Microsoft has announced its new Security Copilot chatbot, designed to help security analysts manage and respond to security incidents. Powered by GPT-4, the latest large language model from OpenAI, and a security-specific model built by Microsoft using daily activity data, the resulting generative AI software can at times be “usefully wrong”, but the company is proceeding with the project. The Security Copilot is expected to be available to a small set of Microsoft clients in a private preview before a wider release at a later date.
Microsoft’s recent announcement of its Security Copilot, a new chatbot designed to help security professionals manage and respond to security incidents, has garnered a lot of attention in the tech community. The chatbot is powered by GPT-4, the latest large language model from OpenAI, and a security-specific model built by Microsoft using daily activity data. The resulting generative AI software can be “usefully wrong,” as Microsoft puts it, but the company is proceeding with the project as it seeks to expand its cybersecurity business.
The Security Copilot chatbot is designed to help security analysts by composing PowerPoint slides summarizing security incidents, describing exposure to active vulnerabilities, or specifying the accounts involved in an exploit, in response to a text prompt that a person types in. The chatbot draws on knowledge of a given customer’s security environment, but that data is not used to train models.
Users can confirm an answer if it’s correct or select an “off-target” button to signal a mistake, which will help the service learn. Engineers inside Microsoft have been using the Security Copilot to do their jobs, and the tool has shown promising results. It can process 1,000 alerts and give analysts the two incidents that matter in seconds. The chatbot has even reverse-engineered a piece of malicious code for an analyst who didn’t know how to do that.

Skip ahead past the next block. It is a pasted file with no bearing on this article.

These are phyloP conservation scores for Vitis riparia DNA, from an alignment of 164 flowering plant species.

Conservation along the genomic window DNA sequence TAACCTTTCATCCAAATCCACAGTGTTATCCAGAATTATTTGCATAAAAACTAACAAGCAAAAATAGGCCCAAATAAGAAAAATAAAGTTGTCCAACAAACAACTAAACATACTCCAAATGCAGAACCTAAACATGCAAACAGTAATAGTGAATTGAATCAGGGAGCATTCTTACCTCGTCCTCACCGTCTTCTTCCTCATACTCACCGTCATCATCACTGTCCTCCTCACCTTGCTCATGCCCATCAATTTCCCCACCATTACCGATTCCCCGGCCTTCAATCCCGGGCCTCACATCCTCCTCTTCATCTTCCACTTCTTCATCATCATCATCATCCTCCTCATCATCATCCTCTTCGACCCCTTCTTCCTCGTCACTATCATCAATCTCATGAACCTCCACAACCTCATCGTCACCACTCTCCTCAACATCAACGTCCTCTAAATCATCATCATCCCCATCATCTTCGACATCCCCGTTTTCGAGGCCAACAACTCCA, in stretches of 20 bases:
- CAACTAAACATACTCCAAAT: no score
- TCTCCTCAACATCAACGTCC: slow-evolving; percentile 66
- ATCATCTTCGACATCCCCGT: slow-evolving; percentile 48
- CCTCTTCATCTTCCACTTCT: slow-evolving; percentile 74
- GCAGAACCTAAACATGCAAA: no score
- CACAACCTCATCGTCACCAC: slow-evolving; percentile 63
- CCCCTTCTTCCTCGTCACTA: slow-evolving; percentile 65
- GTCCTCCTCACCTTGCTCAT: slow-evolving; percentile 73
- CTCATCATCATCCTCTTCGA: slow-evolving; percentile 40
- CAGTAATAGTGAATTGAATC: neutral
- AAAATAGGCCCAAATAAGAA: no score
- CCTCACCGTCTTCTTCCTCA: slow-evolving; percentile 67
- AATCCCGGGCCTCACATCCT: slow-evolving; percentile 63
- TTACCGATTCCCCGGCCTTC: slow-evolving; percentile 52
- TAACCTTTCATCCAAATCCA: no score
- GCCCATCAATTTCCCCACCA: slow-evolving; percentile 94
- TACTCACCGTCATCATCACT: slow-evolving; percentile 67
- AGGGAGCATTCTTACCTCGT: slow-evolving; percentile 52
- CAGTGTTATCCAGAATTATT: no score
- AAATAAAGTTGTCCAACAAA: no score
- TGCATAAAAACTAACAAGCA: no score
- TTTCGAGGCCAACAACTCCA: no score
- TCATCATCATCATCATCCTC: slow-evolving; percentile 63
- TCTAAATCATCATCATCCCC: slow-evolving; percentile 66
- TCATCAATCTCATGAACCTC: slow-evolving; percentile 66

The Security Copilot is designed to help companies that have trouble hiring experts and end up hiring inexperienced employees. “There’s a learning curve, and it takes time,” said Vasu Jakkal, corporate vice president of security, compliance, identity, management, and privacy at Microsoft. “And now Security Copilot with the skills built-in can augment you. So it is going to help you do more with less.”
Microsoft has not disclosed how much the Security Copilot will cost, but Jakkal hopes many workers inside a given company will use it, rather than just a handful of executives. The service will work with Microsoft security products such as Sentinel for tracking threats. Microsoft will determine if it should add support for third-party tools such as Splunk based on input from early users in the next few months.
The Security Copilot chatbot will be available to a small set of Microsoft clients in a private preview before wider release at a later date. The hope is that over time, the tool will be capable of holding discussions in a wider variety of domains.
Frank Dickson, group vice president for security and trust at technology industry researcher IDC, said the Security Copilot may be the single biggest announcement in security this calendar year. He added that Microsoft’s decision to get out first may give it a head start over its competitors, such as Palo Alto Networks.
However, if Microsoft were to require customers to use Sentinel or other Microsoft products if they want to turn on the Security Copilot, that could very well influence purchasing decisions, Dickson said.
Overall, the Security Copilot chatbot is an exciting development in the world of cybersecurity. It has the potential to help companies manage and respond to security incidents more efficiently, and it could be a valuable tool for analysts who are new to the field. As Microsoft continues to invest in AI and machine learning, we can expect to see more innovations like this in the future.